Kristina: Not at all. I didn’t figure it out until my late twenties. When I was little I wanted to be a rock star. In college I wanted to be a nurse and then switched to English Education with the intent to teach high school English.

Q: Throughout the AMOR series, Mariana and her friends celebrate their Sweet 16s (and 15s). What did you do for your Sweet 16 or Quinceañera?

Kristina: I had a big slumber party. My mom let me invite like a dozen girls over. It was a lot of fun.

Q: I wrote the AMOR series organically, no outlines. My new manuscripts, I’ve outlined extensively. How about you? Are you an outliner?

Kristina: Same here. My first book was organic and then after that I outlined and wrote synopsis to show my editor before diving into the writing.

Q: Where were you when you found out that your book was going to be published? Tell us the story.

Kristina: It’s my third book so not too big of a story. ☺ I was checking e-mail and I got a note from my agent that my editor was buying the new book.

Thank you, Kristina! Now, everyone go out and buy books, lots and lots of books!

Tuesday, October 4, 2011

You Can’t Worry Whether Your Parents Will Read This

Did you ever wonder what the parents of erotic romance authors think? Do they read their child’s graphic bondage scenes or do they politely chose not to purchase their sultry books? How about the parents of horror writers? Do they wonder how they raised a child who could so graphically kill a character in their novel?

Well, I had a situation similar to this—okay, not that similar. I write YA, not sex scenes. But still, I recently published an essay in the anthology DEAR BULLY about my experience in middle school.

My mom read the essay. It was the first time she heard of me ever being bullied.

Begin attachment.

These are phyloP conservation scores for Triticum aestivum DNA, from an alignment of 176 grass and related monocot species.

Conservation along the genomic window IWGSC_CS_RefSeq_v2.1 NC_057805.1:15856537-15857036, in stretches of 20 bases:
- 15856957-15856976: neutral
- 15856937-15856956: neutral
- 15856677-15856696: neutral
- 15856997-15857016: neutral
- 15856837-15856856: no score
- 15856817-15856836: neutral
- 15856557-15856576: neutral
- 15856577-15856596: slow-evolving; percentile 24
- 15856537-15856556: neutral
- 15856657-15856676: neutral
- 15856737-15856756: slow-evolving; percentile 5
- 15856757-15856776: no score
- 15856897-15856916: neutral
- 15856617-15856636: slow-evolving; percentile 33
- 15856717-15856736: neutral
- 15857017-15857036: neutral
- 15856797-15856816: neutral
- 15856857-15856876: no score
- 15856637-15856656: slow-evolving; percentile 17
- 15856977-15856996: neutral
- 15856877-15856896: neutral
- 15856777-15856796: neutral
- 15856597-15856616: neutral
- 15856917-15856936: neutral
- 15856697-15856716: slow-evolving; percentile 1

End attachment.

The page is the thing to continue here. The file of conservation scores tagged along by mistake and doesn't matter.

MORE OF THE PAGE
One of my friends recently described me as a “private person,” and I guess that’s one way of putting it. I don’t know exactly how I became that way, but apparently even at the age of 12, I could be tortured by my classmates and keep it to myself. I never told my parents. I never told my sister. I never told the school administrators.

And I have to say I was little nervous when this essay came out, because I knew my family was going to read it. And I knew there were going to be questions. And I did pause a few times and think, “do I really want to put this in?”

But you can’t write an essay, or a book, or a scene, solely for your parents. Otherwise, all our novels would read like after-school specials.

The best writing is the most honest writing. So if you have to break the news to your family that your so-called friends chased you down the hallways screaming obscenities in sixth grade, why not do it in a published book thousands will read?

In other news, I must give a little shout out to BU here, because when DEAR BULLY published, I submitted a “class note” to my alumni magazine. (Yes, I read my alumni magazine.) And yesterday, I got a letter from the dean of COM (College of Communication) congratulating me on the essay with a handwritten note at the end saying, “This publication can make a positive change in many young lives. –Tom.”

You know, because the dean and I are on a first-name basis. Seriously, though, how nice is that? I went to school with 16,000 undergrads and the dean took the time to acknowledge my little essay. Gotta love it.